Particulate filters – Particulate filters are available with different filtering mechanisms that allow you to control the particulate size that will be filtered out. The higher the level of filtration, the greater the pressure drop you’ll experience at the outlet of the filter. Styles are also available with either a polycarbonate bowl or metal bowls, depending on the application and environment.

Any filter with a polycarbonate bowl should have a metal guard on the outside to provide protection for personnel should a failure occur. In these styles of filters, compressed air is forced through a filter element that blocks any particulate contained within the air supply.

These filter elements are generally a sintered bronze material with filtration levels from 40-5 micron possible. Over time, the filter elements can clog and increase the pressure drop at the discharge of the filter. They’re relatively inexpensive and should be replaced yearly to maintain optimum performance and mitigate pressure drop. They also remove liquid drops as well from the air supply, containing them within the bowl. Styles with both manual-drains and automatic-drains are available that will drain the bowl of excess moisture automatically through the bottom of the filter.

9005
EXAIR Model 9005 Oil Removal Filter

Coalescing Filters – The coalescing filter is used to remove very fine water vapor as well as any residual oil. These filters are highly recommended to be installed just prior to any dryer that contains a media that would be compromised by any lubricant passing through it. Coalescing filters utilize an element typically made up of glass fibers that “coalesce”, or combine, the fine water vapor and oil aerosols until the droplet size becomes large enough that it drops off into the bowl or filter housing. With a coalescing filter, the most common cause of pressure drop increase is due to particulate clogging the filter element. Because of this, a particulate filter should always be installed just prior to any coalescing filters.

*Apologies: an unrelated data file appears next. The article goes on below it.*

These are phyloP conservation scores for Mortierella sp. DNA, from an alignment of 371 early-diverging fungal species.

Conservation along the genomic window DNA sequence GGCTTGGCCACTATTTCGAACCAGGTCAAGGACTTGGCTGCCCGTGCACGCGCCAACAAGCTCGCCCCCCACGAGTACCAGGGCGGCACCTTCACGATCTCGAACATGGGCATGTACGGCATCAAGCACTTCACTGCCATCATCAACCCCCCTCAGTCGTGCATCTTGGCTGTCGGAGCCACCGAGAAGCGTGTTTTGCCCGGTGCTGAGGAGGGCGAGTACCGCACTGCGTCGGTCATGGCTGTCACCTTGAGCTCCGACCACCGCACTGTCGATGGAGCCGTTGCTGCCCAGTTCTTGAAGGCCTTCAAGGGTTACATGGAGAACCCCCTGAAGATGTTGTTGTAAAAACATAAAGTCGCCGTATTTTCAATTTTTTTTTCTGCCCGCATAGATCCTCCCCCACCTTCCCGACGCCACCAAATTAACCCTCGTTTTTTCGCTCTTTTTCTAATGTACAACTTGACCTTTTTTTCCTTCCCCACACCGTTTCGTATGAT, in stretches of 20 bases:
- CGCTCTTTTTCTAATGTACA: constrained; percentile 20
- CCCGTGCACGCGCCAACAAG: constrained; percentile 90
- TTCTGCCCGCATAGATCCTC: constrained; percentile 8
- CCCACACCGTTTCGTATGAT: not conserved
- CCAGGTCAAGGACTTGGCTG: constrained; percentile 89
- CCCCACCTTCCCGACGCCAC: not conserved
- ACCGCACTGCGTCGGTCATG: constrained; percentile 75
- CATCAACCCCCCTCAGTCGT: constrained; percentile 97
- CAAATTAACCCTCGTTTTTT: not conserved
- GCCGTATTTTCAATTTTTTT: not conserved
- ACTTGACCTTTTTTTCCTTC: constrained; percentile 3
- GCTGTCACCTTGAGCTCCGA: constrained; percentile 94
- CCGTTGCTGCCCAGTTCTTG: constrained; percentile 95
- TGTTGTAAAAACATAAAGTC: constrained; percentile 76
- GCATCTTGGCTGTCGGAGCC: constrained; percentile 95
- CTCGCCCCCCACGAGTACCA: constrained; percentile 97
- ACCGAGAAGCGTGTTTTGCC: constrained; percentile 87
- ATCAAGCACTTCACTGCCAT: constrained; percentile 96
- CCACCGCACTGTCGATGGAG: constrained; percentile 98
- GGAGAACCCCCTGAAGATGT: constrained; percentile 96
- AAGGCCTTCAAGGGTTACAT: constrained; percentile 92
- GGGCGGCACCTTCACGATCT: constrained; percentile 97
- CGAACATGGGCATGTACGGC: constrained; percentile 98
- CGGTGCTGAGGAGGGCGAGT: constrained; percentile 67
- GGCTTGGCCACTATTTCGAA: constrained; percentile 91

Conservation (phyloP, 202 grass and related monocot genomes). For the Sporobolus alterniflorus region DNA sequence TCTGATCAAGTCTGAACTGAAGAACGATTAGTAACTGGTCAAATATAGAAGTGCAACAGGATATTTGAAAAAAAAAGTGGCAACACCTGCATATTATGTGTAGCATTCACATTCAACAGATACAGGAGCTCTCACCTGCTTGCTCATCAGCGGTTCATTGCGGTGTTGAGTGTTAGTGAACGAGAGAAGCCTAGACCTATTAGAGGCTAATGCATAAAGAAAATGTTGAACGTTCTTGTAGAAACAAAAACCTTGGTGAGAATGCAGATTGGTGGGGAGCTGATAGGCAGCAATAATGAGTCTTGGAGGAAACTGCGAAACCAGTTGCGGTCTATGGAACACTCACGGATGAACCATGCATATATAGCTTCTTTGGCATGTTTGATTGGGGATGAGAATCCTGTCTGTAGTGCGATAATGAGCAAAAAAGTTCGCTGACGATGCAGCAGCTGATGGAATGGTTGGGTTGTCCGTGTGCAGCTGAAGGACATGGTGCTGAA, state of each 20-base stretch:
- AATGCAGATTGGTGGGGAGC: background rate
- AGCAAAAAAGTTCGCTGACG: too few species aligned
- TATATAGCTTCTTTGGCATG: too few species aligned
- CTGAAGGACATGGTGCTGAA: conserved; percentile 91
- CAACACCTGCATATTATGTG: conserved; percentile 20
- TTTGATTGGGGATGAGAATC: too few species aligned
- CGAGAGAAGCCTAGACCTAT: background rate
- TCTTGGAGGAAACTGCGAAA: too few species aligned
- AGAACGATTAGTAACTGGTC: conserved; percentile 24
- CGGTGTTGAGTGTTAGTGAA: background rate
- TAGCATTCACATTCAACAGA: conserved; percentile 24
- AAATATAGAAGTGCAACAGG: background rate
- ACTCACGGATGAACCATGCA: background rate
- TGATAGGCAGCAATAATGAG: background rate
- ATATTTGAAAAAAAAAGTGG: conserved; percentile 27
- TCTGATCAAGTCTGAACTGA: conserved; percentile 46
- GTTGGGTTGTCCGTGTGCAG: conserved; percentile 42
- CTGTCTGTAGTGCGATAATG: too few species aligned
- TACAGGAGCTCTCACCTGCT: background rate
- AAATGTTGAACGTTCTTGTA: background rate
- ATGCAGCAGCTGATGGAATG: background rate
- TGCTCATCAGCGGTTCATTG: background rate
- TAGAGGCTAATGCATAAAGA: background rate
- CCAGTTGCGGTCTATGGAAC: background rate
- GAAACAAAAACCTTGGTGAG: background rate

Adsorption Filters – The final type of compressed air filter is the adsorption filter. Where the particulate filters can remove the majority of contaminants and the coalescing filters the residual oil, they are not capable of removing lubricant vapors or oil. That’s where the adsorption filter comes in. In addition to removing the finest oil vapors, they also can eliminate odors from the compressed air supply. The oil vapors and odors adhere to activated carbon within the filter, removing them from the air supply. These filters are commonly found within the food processing industry, where any contaminants in the air supply could impact the integrity of the product.

EXAIR has a line of Automatic Drain Filter Separators and Oil Removal Filters, available from stock, to make sure the quality of your air supply is sufficient for proper operation of any EXAIR product. Feel free to give us a call and any of our Application Engineers will be happy to assist you.

Tyler Daniel
Application Engineer
E-mail: TylerDaniel@EXAIR.com
Twitter: @EXAIR_TD

What’s The Big Deal About Clean Air?

Compressed air isn’t called manufacturing’s “Fourth Utility” (the first three being electricity, water, and natural gas) for nothing. Pneumatic tools are popular because they’re often so much lighter than their electric counterparts. Compressed air can be stored in receiver tanks for use when other power supplies are unavailable or not feasible. Many compressed air operated products can be made to withstand environmental factors (high/low temperature, corrosive elements, atmospheric dust, oil, other contaminants, etc.,) that would make electric devices very expensive, unwieldy, or impractical.

One of the most valuable considerations, though, is that your compressed air system is, by and large, under your control.  The type and capacity of your air compressor can be determined by your specific operational needs.  The header pressure in your supply lines is based on the applications that your air-operated devices are used for.  And the performance & lifespan of every single component in your compressed air system is determined by the care you take in maintaining it.

I covered the importance of compressed air system maintenance in a blog a while back…today, I want to focus on clean air.  And, like the title (hopefully) makes you think, it’s a REALLY big deal.  Consider the effects of the following:

Debris: solid particulates can enter your air system through the compressor intake, during maintenance, or if lines are undone and remade.  If you have moisture in your air (more on that in a minute,) that can promote corrosion inside your pipes, and rust can flake off in there.  Almost all of your air operated products have moving parts, tight passages, or both…debris is just plain bad for them.  And if you use air for blow off (cleaning, drying, etc.,) keep in mind that anything in your compressed air system will almost certainly get on your product.